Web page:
Fortnightly Summary Of Top IT Security News-16th Feb,2016

New White House Cyber security Plan Creates Federal CISO - 9 Feb 2016

White House officials plan to enact a range of initiatives this year that they believe will strengthen computer networks against cyber attacks. Obama administration officials are instituting what they call a cybersecurity national action plan, which would create a federal chief information security officer, establish a new commission that looks for ways to protect computer networks, and increase coordination between federal officials who focus on privacy issues. The proposal includes $3.1 billion for an IT Modernization Fund to retire, replace and modernize legacy IT systems used within the federal government.
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How to Hack the Power Grid through Home Air Conditioners- 9 Feb 2016

Researchers have found another way to take down the power grid: by remotely manipulating home and office air conditioners to create a surge. It’s an attack that has the potential to be very serious impact. The hack targets remote shut-off devices that utility companies install on air conditioners to conserve energy during peak summer periods. A hacker could cut air conditioners during a heatwave—creating a potentially fatal condition for the elderly and sick—or turn air conditioners on during peak energy periods, causing a surge that creates a widespread blackout. Or a hacker could directly attack a group of specific homes or offices by taking advantage of the fact that unique IDs are assigned to groups of devices, allowing them to be singled out.
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( Read More: Checklist To Evaluate SIEM Vendors )


Researcher finds serious flaw in Chromium-based Avast Safe Zone browser- 5 Feb 2016

Avast SafeZone browser, internally known as Avastium, which is installed with the paid versions of Avast's antivirus and security suites. Google Project Zero researcher Tavis Ormandy found a vulnerability that could allow an attacker to take control of Avastium when opening an attacker-controlled URL in any other locally installed browser. By exploiting the flaw, an attacker could remotely read "files, cookies, passwords, everything and also attacker can even take control of authenticated sessions and read email, interact with online banking, etc.
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Newly Fired CEO of Norse Fires Back At Critics- 4 Feb 2016

Norse Corp, a Foster City, Calif. based cyber security firm that has attracted much attention from the newsmedia and investors alike this past year, fired its chief executive officer this week amid a major shakeup which may spell the end of the company. The remaining employees at the Foster City, Calif.-based threat intelligence firm were apparently informed they could continue showing up for work, but there would be no guarantee they would be paid, KrebsonSecurity reported but Critics have accused Norse of going to market too soon with the data in had, and of drawing conclusions not actually supported by the data.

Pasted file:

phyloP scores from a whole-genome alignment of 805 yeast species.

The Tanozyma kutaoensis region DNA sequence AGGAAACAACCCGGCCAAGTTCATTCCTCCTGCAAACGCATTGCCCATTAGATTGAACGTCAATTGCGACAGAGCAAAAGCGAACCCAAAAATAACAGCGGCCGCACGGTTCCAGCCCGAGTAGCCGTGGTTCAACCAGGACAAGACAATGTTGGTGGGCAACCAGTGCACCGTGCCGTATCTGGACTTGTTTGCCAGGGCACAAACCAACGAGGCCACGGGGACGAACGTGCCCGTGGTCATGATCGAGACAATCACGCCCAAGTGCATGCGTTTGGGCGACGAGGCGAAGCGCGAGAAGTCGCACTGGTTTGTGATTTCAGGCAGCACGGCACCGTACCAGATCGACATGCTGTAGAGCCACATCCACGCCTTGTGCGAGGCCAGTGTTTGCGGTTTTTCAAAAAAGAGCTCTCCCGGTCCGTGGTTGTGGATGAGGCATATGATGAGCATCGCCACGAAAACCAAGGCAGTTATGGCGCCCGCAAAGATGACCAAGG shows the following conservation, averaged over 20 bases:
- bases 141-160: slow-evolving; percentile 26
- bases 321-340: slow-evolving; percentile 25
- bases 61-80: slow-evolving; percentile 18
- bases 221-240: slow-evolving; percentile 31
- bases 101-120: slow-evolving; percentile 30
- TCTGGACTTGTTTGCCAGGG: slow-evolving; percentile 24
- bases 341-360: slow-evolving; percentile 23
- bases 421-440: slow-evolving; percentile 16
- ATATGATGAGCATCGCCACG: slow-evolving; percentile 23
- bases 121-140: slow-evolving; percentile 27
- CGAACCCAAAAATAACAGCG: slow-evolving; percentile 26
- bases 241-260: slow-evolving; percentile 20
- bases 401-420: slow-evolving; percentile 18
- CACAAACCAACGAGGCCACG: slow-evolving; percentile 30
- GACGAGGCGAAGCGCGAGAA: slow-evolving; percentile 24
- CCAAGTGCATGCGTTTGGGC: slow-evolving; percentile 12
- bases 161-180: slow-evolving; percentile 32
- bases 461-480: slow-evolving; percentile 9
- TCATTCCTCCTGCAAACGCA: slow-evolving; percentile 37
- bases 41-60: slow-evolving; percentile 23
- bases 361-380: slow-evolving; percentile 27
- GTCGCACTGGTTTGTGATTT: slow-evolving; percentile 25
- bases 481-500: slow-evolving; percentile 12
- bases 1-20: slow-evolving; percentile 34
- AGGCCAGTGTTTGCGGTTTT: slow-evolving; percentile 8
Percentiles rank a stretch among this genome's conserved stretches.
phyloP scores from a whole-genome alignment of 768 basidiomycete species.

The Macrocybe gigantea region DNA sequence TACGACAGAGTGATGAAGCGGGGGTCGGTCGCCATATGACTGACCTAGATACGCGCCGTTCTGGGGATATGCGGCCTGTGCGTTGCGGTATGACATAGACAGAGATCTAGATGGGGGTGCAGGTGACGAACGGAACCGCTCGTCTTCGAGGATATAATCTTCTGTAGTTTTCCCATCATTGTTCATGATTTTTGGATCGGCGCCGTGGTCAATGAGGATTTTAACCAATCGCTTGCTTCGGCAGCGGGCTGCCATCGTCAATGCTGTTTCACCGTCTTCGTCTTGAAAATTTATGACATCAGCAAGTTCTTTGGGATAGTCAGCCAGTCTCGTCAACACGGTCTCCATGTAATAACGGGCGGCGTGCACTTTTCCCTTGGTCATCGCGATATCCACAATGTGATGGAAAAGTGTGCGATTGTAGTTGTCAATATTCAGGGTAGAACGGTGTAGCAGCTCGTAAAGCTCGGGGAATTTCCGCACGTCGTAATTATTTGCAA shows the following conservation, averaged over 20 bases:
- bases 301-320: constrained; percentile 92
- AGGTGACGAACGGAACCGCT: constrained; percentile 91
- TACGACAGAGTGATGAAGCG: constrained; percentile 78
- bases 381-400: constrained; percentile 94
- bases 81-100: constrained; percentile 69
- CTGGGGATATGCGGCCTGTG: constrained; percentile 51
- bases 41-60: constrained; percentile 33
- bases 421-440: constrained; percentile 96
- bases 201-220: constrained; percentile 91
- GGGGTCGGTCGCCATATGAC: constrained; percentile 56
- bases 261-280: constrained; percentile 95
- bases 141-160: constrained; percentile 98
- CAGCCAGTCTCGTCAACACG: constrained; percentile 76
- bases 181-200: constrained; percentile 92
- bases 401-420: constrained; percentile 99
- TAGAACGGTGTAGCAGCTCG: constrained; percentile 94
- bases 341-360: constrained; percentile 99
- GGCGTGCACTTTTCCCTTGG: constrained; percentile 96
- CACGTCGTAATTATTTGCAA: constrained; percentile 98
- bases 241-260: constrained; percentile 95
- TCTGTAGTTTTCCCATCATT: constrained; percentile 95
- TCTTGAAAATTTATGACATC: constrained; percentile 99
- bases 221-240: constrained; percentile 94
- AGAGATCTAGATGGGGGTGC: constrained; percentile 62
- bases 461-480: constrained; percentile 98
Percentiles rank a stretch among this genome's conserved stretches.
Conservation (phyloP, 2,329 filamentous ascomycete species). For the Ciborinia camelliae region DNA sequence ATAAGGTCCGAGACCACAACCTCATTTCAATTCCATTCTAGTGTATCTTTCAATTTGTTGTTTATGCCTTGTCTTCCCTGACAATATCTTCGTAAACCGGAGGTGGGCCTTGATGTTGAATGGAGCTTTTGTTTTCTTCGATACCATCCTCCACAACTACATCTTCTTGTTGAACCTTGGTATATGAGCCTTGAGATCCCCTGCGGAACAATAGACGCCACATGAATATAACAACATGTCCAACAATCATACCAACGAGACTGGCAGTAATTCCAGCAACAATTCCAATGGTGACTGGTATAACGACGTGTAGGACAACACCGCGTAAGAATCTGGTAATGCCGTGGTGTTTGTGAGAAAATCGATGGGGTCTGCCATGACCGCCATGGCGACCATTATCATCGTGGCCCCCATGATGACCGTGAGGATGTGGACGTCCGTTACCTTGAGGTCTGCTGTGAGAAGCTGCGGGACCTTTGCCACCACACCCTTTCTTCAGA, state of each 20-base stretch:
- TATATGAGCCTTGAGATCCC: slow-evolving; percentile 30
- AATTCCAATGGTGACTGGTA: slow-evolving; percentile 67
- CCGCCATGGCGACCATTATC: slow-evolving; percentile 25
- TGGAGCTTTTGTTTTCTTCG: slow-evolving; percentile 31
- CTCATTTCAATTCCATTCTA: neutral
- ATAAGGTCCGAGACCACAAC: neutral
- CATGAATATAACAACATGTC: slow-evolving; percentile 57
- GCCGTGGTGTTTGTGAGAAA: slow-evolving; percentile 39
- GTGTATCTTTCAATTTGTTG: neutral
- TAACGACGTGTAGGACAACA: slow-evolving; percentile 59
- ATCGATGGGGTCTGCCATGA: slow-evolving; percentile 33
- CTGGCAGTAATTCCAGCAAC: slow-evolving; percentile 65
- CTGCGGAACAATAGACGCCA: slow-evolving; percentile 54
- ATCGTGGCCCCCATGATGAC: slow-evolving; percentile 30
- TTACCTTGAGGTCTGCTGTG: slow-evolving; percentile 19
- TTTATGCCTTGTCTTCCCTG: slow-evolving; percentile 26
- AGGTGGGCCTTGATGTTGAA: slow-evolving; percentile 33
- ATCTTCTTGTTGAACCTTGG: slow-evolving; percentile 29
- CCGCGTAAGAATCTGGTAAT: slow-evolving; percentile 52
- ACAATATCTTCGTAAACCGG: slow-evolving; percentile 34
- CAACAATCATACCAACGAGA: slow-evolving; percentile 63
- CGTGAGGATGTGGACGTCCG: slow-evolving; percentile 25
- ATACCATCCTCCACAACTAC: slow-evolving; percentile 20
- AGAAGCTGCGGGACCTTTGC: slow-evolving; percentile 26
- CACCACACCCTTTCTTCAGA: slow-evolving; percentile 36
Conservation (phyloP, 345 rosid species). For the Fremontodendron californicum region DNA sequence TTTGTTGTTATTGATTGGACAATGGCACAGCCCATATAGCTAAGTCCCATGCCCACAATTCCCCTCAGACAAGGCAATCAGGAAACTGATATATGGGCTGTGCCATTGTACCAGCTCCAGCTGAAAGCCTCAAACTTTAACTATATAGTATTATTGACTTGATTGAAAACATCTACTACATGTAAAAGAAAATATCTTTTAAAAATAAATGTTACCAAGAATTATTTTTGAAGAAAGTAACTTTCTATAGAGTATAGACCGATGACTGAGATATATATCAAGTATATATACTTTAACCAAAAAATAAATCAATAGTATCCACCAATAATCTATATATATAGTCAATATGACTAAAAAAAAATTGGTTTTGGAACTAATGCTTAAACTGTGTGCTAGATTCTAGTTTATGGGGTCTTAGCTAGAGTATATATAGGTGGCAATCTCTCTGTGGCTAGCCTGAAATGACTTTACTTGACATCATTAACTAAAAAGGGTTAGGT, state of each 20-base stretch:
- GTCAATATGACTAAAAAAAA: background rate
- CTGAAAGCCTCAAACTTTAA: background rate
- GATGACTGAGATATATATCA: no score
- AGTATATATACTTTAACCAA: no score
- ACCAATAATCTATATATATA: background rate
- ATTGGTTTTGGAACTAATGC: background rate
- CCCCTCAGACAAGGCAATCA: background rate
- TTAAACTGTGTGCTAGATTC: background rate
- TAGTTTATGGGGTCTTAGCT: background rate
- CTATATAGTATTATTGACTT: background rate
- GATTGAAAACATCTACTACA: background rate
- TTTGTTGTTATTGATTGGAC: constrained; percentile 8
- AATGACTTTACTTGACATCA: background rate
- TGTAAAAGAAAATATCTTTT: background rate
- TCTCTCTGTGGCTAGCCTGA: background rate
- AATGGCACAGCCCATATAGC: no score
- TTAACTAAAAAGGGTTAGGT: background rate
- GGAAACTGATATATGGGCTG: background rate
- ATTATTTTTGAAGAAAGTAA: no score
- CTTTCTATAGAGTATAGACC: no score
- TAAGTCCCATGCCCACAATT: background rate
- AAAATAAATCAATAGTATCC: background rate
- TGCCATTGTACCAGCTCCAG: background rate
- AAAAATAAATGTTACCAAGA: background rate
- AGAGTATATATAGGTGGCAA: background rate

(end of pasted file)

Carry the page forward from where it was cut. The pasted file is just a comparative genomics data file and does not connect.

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( Read More: Identity & Access Management (Workshop Presentation) )



Google issues Chrome update to fix Windows, Mac, and Linux bugs
- 10 Feb 2016

Google issued a Chrome update to address Windows, Mac, and Linux vulnerabilities that, if exploited, would allow remote attackers to take control of affected systems. The bugs were discovered by Mariusz Mlynski, lukezli, Jann Horn, and an anonymous security researcher working with HP's Zero Day Initiative. Google also announced it will no longer allow Flash display ads on AdWords or DoubleClick Digital Marketing campaigns, starting June 30
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IRS Hack Affects 101000 Tax Returns- 11 Feb 2016

The tax collection agency US Internal Revenue Service (IRS) was the target of a malware attack and that allowed the perpetrators to access the electronic tax-return credentials for 101,000 social security numbers. The attack was performed by an automated bot. It's objective was to extract PINs from the Electronic Filing PIN application on the IRS.gov website. The app creates 5-digit PIN codes for those who want to file their tax returns online, and the code is used to authenticate the filer's identity. 
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Java installer flaw shows why you should clear your Downloads folder- 8 Feb 2016

Oracle published a security advisory recommending that users delete all the Java installers they might have laying around on their computers in default download folder and use new ones for versions 6u113, 7u97, 8u73 or later. The reason is that older Java installers are designed to look for and automatically load a number of specifically named DLL (Dynamic Link Library) files from the current directory. In the case of Java installers downloaded from the Web, the current directory is typically the computer's default download folder.
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